A lot of readers have been asking about the animation department here at the NFB, how it’s run, what’s involved and, of course, do we hire interns? So last week I sat down with Animation Producer Michael Fukushima for a quick Q&A. However, as I was to learn, nothing in animation is ever really “quick,” so I’ve split the post into three parts. I’ll publish the second part on Friday.
JM: What is your title?
MF: I’m a producer in the animation studio in the English program at the National Film Board of Canada.
JM: What does your job entail?
MF: In the animation department at the NFB, the producer does everything the director doesn’t. The only real difference between an NFB producer and a private producer is that private producers spends about 75% of their time looking for money. I spend maybe 30% of my time looking for money – petitioning the studio or petitioning the program. I get to spend more time having creative fun with the directors, but I still have to manage the project.
I also represent the NFB in any creative sessions.
JM: But at the NFB, isn’t all the financing already available? Where exactly do you have to look for, or petition for, financing?
MF: We have to look for money both within and outside of the NFB. We’re often looking for co-producers for our projects, so I’m out wooing them. Other times, I’m going to funds (not Canadian funds) and sources to see if we can find sponsorship or financial buy-ins that don’t compromise NFB rules and financing.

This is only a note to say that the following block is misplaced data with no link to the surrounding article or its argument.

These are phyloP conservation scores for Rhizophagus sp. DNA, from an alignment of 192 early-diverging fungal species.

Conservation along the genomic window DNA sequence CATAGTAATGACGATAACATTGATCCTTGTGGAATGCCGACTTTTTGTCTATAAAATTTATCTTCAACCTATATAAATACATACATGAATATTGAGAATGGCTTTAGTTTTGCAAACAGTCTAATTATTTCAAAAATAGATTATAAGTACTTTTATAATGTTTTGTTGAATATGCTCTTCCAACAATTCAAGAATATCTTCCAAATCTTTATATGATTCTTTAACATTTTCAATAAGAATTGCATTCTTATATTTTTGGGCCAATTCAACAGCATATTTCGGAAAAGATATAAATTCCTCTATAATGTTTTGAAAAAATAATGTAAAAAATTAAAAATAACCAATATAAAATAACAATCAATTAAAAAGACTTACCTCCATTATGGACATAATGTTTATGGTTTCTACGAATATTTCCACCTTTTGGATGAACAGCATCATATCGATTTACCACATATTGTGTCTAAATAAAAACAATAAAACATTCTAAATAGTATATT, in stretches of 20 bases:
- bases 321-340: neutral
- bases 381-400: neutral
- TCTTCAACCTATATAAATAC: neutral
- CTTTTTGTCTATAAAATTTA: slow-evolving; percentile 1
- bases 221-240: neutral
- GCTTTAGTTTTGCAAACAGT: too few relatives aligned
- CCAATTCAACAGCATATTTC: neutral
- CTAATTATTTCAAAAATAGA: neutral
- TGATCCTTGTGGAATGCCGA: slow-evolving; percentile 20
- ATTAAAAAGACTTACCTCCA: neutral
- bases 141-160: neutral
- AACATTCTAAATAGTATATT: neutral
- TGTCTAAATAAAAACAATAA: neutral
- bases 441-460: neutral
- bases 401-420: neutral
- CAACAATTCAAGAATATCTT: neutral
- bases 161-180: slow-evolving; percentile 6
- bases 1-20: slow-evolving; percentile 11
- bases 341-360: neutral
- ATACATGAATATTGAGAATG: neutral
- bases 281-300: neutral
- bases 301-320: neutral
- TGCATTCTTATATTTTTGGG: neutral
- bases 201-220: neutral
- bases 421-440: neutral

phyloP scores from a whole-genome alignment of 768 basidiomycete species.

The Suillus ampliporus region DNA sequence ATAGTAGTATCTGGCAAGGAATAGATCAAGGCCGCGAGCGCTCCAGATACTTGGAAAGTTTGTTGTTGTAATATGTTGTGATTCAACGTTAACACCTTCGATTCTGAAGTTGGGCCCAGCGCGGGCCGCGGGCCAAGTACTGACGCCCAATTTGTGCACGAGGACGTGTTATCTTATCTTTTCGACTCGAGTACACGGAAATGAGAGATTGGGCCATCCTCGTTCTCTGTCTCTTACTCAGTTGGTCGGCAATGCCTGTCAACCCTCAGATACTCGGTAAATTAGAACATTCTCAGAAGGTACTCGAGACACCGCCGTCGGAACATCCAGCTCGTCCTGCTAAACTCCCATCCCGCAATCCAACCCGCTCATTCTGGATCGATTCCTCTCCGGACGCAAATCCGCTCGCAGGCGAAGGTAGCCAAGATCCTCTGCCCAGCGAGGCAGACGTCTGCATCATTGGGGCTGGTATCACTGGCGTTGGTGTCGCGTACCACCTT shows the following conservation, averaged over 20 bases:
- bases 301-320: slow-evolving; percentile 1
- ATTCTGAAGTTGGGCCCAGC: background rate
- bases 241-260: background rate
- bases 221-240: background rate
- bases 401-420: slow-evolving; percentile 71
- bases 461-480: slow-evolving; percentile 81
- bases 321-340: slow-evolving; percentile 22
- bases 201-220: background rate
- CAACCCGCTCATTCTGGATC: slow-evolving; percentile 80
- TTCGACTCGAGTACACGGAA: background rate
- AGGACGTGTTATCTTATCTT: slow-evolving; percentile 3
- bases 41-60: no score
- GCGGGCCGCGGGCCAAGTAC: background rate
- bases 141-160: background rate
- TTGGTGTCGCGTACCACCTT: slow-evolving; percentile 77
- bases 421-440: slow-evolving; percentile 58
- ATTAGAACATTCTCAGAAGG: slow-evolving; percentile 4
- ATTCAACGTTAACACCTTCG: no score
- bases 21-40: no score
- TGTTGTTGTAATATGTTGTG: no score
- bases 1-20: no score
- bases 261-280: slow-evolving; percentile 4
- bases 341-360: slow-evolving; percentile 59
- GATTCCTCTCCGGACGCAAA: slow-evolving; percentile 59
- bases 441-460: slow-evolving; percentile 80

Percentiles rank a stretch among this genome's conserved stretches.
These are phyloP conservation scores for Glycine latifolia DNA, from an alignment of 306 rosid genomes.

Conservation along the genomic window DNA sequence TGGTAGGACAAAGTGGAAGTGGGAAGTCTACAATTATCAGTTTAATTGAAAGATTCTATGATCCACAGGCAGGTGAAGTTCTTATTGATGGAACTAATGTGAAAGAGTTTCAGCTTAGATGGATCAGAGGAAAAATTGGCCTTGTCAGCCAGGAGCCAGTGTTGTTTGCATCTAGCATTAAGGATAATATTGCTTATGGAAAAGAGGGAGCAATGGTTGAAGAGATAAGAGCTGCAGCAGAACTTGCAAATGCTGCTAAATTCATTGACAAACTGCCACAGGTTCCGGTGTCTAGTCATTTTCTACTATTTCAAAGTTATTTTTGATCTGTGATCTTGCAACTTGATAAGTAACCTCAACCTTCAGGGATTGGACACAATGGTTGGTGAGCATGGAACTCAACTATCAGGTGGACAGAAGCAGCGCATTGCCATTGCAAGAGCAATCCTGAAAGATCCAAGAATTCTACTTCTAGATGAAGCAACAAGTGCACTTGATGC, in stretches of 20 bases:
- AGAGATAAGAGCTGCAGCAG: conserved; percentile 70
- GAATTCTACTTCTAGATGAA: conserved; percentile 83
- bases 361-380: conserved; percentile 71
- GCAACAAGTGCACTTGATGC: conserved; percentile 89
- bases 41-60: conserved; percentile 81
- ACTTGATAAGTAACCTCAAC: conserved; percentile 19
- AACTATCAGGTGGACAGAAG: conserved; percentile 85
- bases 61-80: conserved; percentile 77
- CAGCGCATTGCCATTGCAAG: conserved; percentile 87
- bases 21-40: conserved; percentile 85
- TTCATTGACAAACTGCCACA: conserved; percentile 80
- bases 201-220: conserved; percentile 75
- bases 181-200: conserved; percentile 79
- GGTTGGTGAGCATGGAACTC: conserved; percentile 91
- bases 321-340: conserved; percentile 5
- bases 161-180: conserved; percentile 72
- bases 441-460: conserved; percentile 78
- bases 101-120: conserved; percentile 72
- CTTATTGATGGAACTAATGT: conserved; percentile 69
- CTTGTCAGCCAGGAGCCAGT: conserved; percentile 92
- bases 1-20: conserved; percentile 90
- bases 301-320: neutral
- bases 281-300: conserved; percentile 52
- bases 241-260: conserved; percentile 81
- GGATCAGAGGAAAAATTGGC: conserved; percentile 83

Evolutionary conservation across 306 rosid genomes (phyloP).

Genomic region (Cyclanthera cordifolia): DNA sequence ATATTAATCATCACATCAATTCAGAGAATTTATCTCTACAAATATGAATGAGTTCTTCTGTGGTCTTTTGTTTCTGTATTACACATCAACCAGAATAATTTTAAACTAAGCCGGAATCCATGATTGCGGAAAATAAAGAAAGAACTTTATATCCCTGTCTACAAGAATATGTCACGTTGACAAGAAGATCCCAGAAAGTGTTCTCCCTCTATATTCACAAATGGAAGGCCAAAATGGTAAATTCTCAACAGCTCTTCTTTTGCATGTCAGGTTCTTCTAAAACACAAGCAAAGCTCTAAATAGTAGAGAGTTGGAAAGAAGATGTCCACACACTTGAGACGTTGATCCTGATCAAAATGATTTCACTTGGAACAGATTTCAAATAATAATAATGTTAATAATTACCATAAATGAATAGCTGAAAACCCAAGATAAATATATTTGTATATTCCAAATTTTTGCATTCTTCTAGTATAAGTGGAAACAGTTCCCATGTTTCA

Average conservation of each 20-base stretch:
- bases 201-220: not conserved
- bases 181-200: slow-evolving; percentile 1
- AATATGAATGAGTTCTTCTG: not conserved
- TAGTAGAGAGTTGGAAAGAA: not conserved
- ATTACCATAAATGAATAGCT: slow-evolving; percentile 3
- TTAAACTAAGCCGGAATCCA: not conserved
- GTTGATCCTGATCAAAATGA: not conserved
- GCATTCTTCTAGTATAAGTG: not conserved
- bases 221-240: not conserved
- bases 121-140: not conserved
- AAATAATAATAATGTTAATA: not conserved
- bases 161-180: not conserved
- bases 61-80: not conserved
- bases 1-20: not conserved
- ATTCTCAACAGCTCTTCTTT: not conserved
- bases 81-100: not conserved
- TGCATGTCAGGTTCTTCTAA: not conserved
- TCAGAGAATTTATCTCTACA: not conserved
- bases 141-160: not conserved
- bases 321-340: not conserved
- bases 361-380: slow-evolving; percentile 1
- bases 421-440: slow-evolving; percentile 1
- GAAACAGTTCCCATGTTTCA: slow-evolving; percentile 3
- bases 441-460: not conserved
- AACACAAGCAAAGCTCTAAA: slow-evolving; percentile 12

JM: What attracted you to the field of animation?
MF: The flip response is I can’t do anything else.
But really, it’s the classic backdoor story. I was training to be an engineer and I realized it was not the life for me. So I didn’t finish.
The brother of a friend was studying animation. I always loved drawing and cartoons and I was a huge fan of the NFB. I was a bit of a ham, loved theatre, dance, movement. I figured, if I can’t be a geeky science tech guy, maybe I’ll pursue the dark side and see if that’s interesting. So I went to Sheridan College [Oakville, ON] and have not been able to do anything but animation since.
I completed the Classical Animation Program at Sheridan. This was their pre-degree days, when it was a community college program. Now it’s a 4 year bachelor’s degree.
JM: How did you get your first job? What was it?
MF: When I graduated from college, I started up a small boutique studio with friends who graduated at the same time. There were three of us, and as it turned out I was the one who was most suited to getting clients, finding money and being the public face while the other two were amazing artists.
JM: How long have you been at the NFB?
MF: I started here in 1990 as a director, although I was developing a project back in 1989. I’ve been a producer here since ’97.
JM: How does the animation studio work in terms of project selection, work process, etc.? Does it follow the same guidelines as English Program?
MF: Well, general programming policy is consistent with the English program, but there are 1 or 2 things that make it different.
The three of us that are here, Marcy Page [producer], David Verall [Executive Producer] and I, have been a collective in this studio for close to 20 years. We’ve been like a married threesome for a long time. That makes a big difference in how the studio operates and the kinds of things we look at; how organic the studio is.